It’s not always easy to find a balance when family life and work life are making demands. Here are some tips to help you juggle it all and take care of yourself too.
“It’s important to find the proper work-life balance.” Haven’t we all heard that? The reality is, however, it’s not always easy.
On the one hand, you can feel pressure at your job to get work done effectively and efficiently.
On the other hand, you may also feel pressure at home to make sure you are giving your child the attention and time he or she needs, as well as time for your spouse and all the chores – from laundry to dishes.
Remember, you need – and want — time for enjoying family and friends, and time for yourself too.
Trying to be all and do all is an impossible task. Setting realistic priorities and expectations, and then following through, will allow you to approach your day with more focus and confidence and allow you to be your best for both your family and your workplace.
It may seem impossible at times, but you can learn to juggle and find a balance in your life.
Being proactive means preparing for the inevitable and even for possible “surprises.” Plan ahead.
If you and your spouse work or you’re a single parent, you are going to need some childcare. Ask yourself:
- How much do I need?
- What can I afford?
- What are my values around childcare?
- What options do you have if your child is sick?
- If you have sick time at work, can you use it if your child is sick?
- Is there a trusted family member or neighbor who can care for your child if they are under the weather?
- You might also need some extra help if you come down with a cold!
Time at Work
- Does your job provide any flexibility so you can spend more time with your child and less on childcare? What about your spouse’s job?
- Are you breastfeeding? Remember to bring a pump to work if you need it or an extra shirt if you leak.
Time at Home
- Creating simple routines can help any task – from who’s in charge of getting dinner each night to how you put your child to sleep.
- Not only will routines help life run more smoothly, but your child will also benefit from understanding expectations.
- Routines are the perfect time for you to connect individually with each child every day. Make dinner, bath and bed a special time. And, having a routine can avoid needless time and negotiation about “what are we doing tonight?”
- Plan meals in advance.
- Do prep work, like cutting veggies, the night before.
- Use a slow cooker.
- Cook larger portions that work well as leftovers, like salads, chile, stews, and casseroles.
- Borrow a 30-minute easy-to-make meals cookbook from the library.
- Can’t get it all done? Start a load of wash even if you can’t get it all folded and put away today.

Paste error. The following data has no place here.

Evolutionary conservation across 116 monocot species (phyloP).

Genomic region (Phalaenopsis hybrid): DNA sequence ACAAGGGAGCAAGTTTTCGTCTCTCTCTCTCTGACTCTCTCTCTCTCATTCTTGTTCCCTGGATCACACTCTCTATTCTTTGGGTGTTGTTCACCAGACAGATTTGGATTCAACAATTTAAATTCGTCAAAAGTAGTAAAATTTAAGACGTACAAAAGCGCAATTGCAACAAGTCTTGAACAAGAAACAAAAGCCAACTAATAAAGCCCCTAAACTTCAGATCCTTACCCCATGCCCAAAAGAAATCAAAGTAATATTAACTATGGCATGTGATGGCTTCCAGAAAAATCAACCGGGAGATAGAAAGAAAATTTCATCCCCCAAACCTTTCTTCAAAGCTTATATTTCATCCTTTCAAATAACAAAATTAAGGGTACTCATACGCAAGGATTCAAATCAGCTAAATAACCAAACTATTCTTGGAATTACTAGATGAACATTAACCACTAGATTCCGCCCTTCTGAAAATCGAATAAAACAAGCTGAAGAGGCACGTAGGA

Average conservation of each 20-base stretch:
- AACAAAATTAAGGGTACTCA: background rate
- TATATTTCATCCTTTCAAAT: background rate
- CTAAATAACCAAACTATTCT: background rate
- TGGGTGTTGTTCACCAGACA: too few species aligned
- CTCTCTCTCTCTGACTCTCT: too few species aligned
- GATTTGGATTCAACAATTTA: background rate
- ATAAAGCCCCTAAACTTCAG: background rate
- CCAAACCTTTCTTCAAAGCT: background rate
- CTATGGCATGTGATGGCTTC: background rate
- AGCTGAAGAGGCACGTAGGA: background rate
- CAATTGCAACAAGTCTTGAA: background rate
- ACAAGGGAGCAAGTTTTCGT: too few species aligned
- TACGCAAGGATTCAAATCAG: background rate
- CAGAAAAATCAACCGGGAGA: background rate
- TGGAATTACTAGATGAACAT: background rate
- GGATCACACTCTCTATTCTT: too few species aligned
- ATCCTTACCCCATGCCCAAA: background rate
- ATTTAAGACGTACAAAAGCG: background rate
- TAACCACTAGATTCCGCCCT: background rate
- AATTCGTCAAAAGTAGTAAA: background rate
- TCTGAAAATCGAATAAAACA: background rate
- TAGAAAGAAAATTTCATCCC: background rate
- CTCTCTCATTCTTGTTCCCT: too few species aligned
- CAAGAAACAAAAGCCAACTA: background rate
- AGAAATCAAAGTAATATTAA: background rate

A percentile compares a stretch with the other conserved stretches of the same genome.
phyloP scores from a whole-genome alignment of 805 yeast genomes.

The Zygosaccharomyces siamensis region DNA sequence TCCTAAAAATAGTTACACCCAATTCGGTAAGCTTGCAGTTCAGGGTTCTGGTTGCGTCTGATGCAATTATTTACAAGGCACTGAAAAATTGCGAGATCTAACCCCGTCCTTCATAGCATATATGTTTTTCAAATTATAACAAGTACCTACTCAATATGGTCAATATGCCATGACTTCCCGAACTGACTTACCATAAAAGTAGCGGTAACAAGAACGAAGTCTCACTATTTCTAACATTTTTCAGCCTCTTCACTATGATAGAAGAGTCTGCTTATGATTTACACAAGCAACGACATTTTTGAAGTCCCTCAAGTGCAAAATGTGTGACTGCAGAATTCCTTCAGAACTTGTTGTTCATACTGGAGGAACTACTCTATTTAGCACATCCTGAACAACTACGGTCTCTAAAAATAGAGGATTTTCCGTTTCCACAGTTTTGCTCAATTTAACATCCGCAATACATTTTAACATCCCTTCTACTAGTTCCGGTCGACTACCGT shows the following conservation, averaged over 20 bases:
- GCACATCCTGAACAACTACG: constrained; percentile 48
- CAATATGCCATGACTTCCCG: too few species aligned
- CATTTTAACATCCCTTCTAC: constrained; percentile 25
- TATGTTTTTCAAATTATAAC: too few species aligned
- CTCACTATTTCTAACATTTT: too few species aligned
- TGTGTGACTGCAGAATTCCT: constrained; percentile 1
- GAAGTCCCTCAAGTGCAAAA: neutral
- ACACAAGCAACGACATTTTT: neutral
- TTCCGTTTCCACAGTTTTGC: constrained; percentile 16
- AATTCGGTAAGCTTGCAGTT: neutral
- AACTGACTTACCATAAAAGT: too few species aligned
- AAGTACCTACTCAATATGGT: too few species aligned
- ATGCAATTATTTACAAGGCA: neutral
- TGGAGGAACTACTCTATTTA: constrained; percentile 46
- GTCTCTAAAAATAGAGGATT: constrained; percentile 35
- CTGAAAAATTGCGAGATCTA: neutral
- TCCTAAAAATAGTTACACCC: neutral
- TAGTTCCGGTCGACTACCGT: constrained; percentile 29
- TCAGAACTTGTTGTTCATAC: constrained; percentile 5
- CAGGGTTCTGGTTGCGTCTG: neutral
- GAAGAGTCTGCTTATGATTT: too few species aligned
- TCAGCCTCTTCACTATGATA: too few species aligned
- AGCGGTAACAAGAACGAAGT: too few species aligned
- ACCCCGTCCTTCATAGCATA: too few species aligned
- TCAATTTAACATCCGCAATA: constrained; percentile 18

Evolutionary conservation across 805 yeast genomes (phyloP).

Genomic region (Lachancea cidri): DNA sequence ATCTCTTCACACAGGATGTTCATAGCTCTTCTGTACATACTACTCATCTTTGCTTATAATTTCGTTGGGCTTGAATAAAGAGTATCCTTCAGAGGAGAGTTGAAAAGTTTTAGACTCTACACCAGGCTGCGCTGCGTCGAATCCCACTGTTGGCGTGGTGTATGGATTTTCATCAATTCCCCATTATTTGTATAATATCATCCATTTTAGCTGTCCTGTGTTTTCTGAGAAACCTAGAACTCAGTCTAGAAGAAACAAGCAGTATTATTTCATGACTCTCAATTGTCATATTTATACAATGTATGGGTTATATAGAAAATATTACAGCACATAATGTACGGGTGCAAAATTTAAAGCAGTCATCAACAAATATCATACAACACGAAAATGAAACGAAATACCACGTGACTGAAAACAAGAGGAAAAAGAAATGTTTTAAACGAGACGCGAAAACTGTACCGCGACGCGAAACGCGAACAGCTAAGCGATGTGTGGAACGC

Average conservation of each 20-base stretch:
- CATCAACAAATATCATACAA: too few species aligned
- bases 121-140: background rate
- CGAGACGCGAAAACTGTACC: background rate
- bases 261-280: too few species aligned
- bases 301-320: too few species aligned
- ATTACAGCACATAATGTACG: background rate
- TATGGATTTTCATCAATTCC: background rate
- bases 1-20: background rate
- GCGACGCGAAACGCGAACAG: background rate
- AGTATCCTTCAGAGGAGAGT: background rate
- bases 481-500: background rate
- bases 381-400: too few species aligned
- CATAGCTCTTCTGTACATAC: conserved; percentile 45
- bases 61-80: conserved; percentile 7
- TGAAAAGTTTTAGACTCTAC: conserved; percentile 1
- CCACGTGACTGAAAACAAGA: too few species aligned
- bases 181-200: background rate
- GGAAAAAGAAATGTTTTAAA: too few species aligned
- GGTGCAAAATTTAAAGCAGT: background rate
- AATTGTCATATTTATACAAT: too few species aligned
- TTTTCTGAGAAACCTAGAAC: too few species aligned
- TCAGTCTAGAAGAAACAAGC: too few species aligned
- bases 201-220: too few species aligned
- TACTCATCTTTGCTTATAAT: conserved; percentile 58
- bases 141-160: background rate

- Cut yourself some slack. Let dishes soak if there’s not time to wash them. Some chores can wait for the weekend.
- Divide chores with your spouse or partner. They may not get things done exactly how you would do them, but be grateful you are working as a team to get household chores done.
- Know a neighborhood teen looking for a little extra cash? If you can afford it, hire them to help some with laundry or yard work.
Be Here Now
When at work, be at work. When at home, be at home.
Sounds simple, but sometimes it’s not. Unless it’s an emergency, don’t look at work email at home. At work — don’t keep checking with childcare. If you are on call 24/7 for work and family, you will burn out and struggle with both.
The more you can focus on where you are and what you are doing, the more you will get done and the more you will enjoy wherever you are.
You and Your Relationships
Despite how busy you are managing work and homelife, nourish your adult relationships and take the time to nurture yourself. Find opportunities where you can or create some time!
- Thirty-minutes of cuddling while watching TV after your child has fallen asleep can be just the relaxing time you and your spouse need together.
- Say yes when grandparents want to spend time with the baby. Go out to dinner with your spouse or take a walk together.
- Your spouse can use some time alone with the baby to develop their individual relationship. While they do, hang out with a friend or read a book in the park on a sunny day.
- Need exercise? Can you walk or bike to work some days?
- Commuting to work by bus or car? Listen to your favorite music, an audiobook or podcast.
It’s Not 50/50
Being there for work and for family is not always evenly split into a nice neat 50/50 package.
Sometimes, you need to focus more on family. Maybe your child is having a hard time teething. Perhaps your partner is away with the National Guard or on business and your child needs extra attention.
Sometimes, a big project at work needs more attention than your usual work pattern.
Creating balance means being aware of changing circumstances in daily life. As your child grows and changes, family needs will also change over time.
The Right Balance
It may take a little practice, but you can find the balance that is right for you and your family.
Simple routines can simplify life. Focus on where you are and what you are doing. Despite many demands, you will be a better juggler by taking time with your partner and friends, and taking care of yourself. Changing circumstances may mean changing the work/family equation, but with practice, you will get better at balancing daily life and even those days with surprises!hat tips do other parents use to balance everything? Share this post on Facebook and check out parent comments about how they develop juggling skills.
This article is brought to you by Parenting Now! Parenting Educators and authors, Tova Stabin, Claire Davis and Lynne Swartz and consultant Jay Thompson (andupdatemywebsite.com). Parenting Now! is passionate about happy, healthy families. For more information about Parenting Now! contact us here.
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